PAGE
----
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Headword: Ξενοφῶν
Adler number: xi,48
Translated headword: Xenophon
Vetting Status: high
Translation:
A pupil of Socrates,[1] he campaigned against the Persians when he went up with Cyrus against his brother Artaxerxes. Cyrus had been set up by his father Darius as viceroy of Asia after Tissaphernes. After Darius' death, Artaxerxes was reluctant to kill Cyrus, who had been slandered by Tissaphernes, and released him when his mother Parysatis interceded for him and preserved his army for him.[2] To make war on Tissaphernes, he assembled a force and determined to campaign against his brother. 400 left Cyrus,[3] and out of the members of the expedition 3500 hoplites and dependents fled. Xenophon went up with them. So he assembled 100,000 barbarians and journeyed against the Pisidians. When he passed through the tribes against which he was pretending to campaign, the Greeks understood that the army was [sc. being sent] against the king, and they shrank from the march up-country. But when Clearchus said that retreat was impossible if Cyrus did not take part, they went together.[4] Cyrus died battling bare-headed against Tissaphernes even though Clearchus had advised him not to fight. The Greeks under Clearchus' command chose Ariaeus as king,[5] but he declined. King [Artaxerxes] then cut off Cyrus' head and hand, and sent to the Greeks, requesting their weapons as if they had been vanquished, but they did not hand them over.[6] Deceitfully Tissaphernes violates his oaths and betrays to the king the Greeks, including Clearchus and Meno, whom he kills.[7] And Xenophon takes command of them and defeats everyone. Ten thousand who survived went to Thrace and hired themselves out to king Seuthes.[8]
Greek Original:
Ξενοφῶν, Σωκράτους μαθητής, ἐστρατεύσατο ἐπὶ Πέρσας Κύρῳ συνανελθὼν ἐπὶ τὸν ἀδελφὸν Ἀρταξέρξην. ὁ Κῦρος δὲ ἦν μετὰ Τισσαφέρνην ὕπαρχος ὑπὸ Δαρείου τοῦ πατρὸς τῶν ἐν τῇ Ἀσίᾳ καταστάς. μετὰ δὲ τὸν Δαρείου θάνατον Κῦρον Ἀρταξέρξης διαβληθέντα ὑπὸ Τισσαφέρνους ἀναιρεῖν μέλλων ἀφῆκε, Παρυσάτιδος τῆς μητρὸς παραιτησαμένης αὐτὸν καὶ τὴν στρατιὰν αὐτῷ φυλαξάσης. ὁ δὲ ὡς Τισσαφέρνει πολεμῶν ἤθροισε δύναμιν καὶ ἐπὶ τὸν ἀδελφὸν ἔγνω στρατεύειν. υ# δὲ κατέλιπον τὸν Κῦρον καὶ ἔφυγον ἐκ τῶν συστρατευσάντων ὁπλῖται καὶ πελτασταὶ #22γφ#. Ξενοφῶν δὲ συνανέβη. δέκα οὖν βαρβάρων μυριάδας συναθροίσας ὡς ἐπὶ Πισίδας δῆθεν ἐπορεύετο. ὡς δὲ τὰ ἔθνη διῆλθεν, ἐφ' ἃ στρατεύειν προεφασίζετο, συνέντες οἱ Ἕλληνες ἐπὶ βασιλέα εἶναι τὴν στρατείαν ὤκνουν τὴν ἀνάβασιν. Κλεάρχου δὲ εἰπόντος τὴν ὑποστροφὴν ἄπορον εἶναι, Κύρου μὴ συναιρομένου, συνῄεσαν. Κῦρος δὲ γυμνῇ τῇ κεφαλῇ πρὸς Τισσαφέρνην μαχόμενος, καίτοι Κλεάρχου ἀπαγορεύοντος αὐτῷ μὴ πολεμεῖν, ἀπέθανεν. οἱ δὲ Ἕλληνες ὑπὸ Κλεάρχῳ τεταγμένοι Ἀριαῖον προεβάλλοντο βασιλέα ἑαυτῶν, ὁ δὲ παρῃτήσατο. βασιλεὺς δὲ τὴν τοῦ Κύρου κεφαλὴν καὶ τὴν χεῖρα ἀποκόψας τοῖς Ἕλλησιν ἔπεμπε, ζητῶν τὰ ὅπλα ὡς παρὰ νενικημένων: οἱ δὲ οὐκ ἔδοσαν. δόλῳ δὲ Τισσαφέρνης παραβὰς τοὺς ὅρκους προδίδωσι βασιλεῖ τοὺς Ἕλληνας καὶ Κλέαρχον καὶ Μένωνα, οὓς ἀναιρεῖ. καὶ Ξενοφῶν αὐτῶν στρατηγεῖ καὶ πάντας νικᾷ. ἐλθόντες δὲ εἰς Θρᾴκην ἐμίσθωσαν ἑαυτοὺς Σεύθῃ τῷ βασιλεῖ μύριοι διασωθέντες.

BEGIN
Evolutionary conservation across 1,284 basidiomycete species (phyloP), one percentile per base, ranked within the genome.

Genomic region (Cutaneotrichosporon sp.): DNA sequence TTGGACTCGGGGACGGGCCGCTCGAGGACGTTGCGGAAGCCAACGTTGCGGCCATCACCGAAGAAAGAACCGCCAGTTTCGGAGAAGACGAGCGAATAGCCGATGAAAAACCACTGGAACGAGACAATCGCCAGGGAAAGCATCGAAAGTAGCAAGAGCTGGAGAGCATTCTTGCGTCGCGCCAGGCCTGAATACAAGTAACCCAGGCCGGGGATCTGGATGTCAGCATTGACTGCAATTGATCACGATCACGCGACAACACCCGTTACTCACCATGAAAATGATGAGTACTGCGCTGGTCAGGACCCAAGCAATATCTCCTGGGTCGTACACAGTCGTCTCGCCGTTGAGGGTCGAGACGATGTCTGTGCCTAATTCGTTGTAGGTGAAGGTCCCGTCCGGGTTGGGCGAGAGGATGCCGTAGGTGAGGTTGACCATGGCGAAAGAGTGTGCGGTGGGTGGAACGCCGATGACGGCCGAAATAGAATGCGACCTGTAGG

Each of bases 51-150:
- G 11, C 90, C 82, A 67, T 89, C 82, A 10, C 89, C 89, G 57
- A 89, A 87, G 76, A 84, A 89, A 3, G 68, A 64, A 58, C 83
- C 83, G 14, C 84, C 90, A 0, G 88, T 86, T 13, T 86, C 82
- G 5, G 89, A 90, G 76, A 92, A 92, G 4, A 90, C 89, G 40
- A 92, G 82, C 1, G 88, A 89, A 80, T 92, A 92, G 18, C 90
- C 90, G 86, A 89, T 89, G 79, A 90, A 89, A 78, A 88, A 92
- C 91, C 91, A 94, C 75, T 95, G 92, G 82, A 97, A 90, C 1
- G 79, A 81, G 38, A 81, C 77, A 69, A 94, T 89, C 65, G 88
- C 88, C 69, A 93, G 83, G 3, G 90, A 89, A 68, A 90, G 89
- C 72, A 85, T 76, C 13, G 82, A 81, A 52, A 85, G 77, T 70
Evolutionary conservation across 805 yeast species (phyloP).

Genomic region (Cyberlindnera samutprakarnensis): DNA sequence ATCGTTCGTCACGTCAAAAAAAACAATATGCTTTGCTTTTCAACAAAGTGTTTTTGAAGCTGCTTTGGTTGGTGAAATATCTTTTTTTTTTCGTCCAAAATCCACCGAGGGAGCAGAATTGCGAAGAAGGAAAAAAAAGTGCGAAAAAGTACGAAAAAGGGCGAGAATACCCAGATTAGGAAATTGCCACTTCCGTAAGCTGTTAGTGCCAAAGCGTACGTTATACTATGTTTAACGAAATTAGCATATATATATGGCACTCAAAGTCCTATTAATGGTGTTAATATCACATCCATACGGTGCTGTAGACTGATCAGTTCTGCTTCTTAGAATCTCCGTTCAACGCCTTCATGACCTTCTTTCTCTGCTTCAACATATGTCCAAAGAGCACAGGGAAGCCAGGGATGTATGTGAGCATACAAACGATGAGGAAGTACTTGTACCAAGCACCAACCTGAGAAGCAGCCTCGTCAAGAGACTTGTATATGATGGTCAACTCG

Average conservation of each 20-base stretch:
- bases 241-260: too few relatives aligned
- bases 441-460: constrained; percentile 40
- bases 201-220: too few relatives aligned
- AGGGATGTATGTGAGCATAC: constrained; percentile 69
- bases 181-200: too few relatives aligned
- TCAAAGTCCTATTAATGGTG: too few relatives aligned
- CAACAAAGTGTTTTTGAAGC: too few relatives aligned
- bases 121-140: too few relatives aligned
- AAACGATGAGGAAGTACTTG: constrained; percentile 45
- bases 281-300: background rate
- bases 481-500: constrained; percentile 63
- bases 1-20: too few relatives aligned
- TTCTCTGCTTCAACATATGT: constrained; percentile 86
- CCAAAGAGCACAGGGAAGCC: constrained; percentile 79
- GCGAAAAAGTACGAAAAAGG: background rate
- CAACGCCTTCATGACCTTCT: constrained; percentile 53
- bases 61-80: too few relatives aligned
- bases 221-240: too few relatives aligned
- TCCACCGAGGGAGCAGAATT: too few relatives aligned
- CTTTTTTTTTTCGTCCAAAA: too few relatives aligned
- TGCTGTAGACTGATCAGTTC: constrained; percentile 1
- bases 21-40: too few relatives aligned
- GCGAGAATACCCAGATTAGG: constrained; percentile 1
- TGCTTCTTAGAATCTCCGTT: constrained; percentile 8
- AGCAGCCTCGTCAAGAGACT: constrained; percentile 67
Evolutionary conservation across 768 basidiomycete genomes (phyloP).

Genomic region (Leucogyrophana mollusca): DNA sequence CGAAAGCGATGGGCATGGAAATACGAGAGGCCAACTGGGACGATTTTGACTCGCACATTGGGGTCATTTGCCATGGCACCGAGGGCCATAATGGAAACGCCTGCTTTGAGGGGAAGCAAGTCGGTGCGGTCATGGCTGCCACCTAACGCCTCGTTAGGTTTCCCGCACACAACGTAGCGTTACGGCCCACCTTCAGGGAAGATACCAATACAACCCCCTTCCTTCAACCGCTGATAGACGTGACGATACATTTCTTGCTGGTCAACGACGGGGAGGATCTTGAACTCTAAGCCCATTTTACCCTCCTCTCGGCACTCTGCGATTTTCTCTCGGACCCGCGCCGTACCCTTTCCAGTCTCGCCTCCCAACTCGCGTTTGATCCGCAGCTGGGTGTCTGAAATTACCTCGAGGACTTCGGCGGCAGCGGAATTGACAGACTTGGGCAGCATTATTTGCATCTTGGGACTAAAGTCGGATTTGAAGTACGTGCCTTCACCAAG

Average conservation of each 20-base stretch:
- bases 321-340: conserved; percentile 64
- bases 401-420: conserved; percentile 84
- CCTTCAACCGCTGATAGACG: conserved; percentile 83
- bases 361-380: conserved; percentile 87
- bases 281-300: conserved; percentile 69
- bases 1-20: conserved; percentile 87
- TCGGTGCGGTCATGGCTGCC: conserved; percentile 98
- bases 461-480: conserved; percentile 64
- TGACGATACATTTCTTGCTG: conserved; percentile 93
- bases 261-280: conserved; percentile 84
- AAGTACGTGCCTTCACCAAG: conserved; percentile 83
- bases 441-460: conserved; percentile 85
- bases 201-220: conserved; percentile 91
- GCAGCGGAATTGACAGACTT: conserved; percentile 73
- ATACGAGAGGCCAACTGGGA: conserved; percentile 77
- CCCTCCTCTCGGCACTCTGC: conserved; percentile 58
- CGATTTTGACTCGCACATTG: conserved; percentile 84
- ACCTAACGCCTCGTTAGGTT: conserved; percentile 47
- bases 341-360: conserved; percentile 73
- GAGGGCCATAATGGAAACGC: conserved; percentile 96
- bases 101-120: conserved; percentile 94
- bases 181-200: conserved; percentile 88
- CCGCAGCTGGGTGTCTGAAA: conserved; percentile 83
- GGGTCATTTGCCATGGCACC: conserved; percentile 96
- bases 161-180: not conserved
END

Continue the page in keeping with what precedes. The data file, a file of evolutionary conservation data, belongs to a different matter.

Notes:
For Xenophon see already xi 47. The source of the present entry's material is unknown (though Adler believed it was the same as that of xi 54, q.v.).
[1] Socrates: sigma 829.
[2] Perhaps 'satrapy' rather than 'army': see again pi 504.
[3] In order to make this tally better with the information provided by Xenophon himself, K. Muenscher, Xenophon in der griechisch-römischen Literatur (Leipzig 1920) 221-2 proposed a textual supplement here: "400 left [the king and went to] Cyrus". Adler (following S. Lindstam, Eranos 24 (1926) 121-2) rejected this; but it has recently been revived by Sarah B. Pomeroy, Xenophon, Oeconomicus: a social and historical commentary (Oxford 1994) 250-1.
[4] See again omega 51.
[5] Cyrus's second-in-command at Kounaxa (Xenophon, Anabasis 1.8.5).
[6] No object noun is explicit with ἔπεμπε . The original translation of this entry gave one, 'them', i.e. Cyrus' head and (right) hand -- which were indeed cut off (Xenophon, Anabasis 1.10.1; Ctesias FGrH 699 F16.64, Photius' summary; Plutarch, Artaxerxes 13.2) and perhaps impaled (Anabasis 3.1.17, in a speech of Xenophon himself). However, Prof. Tim Rood, who supplied these references, suggests (to DW) that for Artaxerxes to have sent Cyrus' body-parts to the Greeks, along with his demands, would have been unlikely behaviour on his part -- giving away such a prized possession to his enemies. (Contrast Polyaenus 7.16.1, where it is to his mother Parysatis that he sends the head of the hated Tissaphernes.) The revised translation takes account of this point. (Parallels for ἔπεμπε ... ζητῶν , with envoys or suchlike as tacit object, are numerous: see e.g. Herodotus 3.44.2, ἔπεμπε ... δεησόμενος ; Thucydides 7.8.1, ἔπεμπε ... ἀγγέλλων ; Xenophon, Hellenica 5.2.38, ἔπεμπε ... διδάσκων ; and cf. generally LSJ s.v. πέμπω , I.4.
[7] Xenophon, Anabasis 2.5-6 has a full account of this, including obituaries of all five (sic) generals.
[8] sigma 270.
Keywords: biography; ethics; geography; historiography; history; military affairs; philosophy; religion; women
Translated by: James L. P. Butrica ✝ on 15 February 2000@12:15:01.
Vetted by:
Joseph L. Rife (added keywords) on 12 September 2000@02:06:12.
David Whitehead (added notes and keywords; minor cosmetics) on 5 April 2001@05:11:20.
David Whitehead (augmented notes and keywords; tweaks and cosmetics) on 30 August 2007@06:12:48.
David Whitehead (more keywords) on 19 June 2013@03:24:36.
David Whitehead (expanded n.2) on 3 April 2014@04:36:27.
David Whitehead (tweaks to tr; more notes) on 14 March 2016@06:17:44.
Catharine Roth (cosmeticule) on 14 March 2016@23:12:38.
David Whitehead (another tweak to tr; further expansion of a note) on 24 March 2016@04:57:56.

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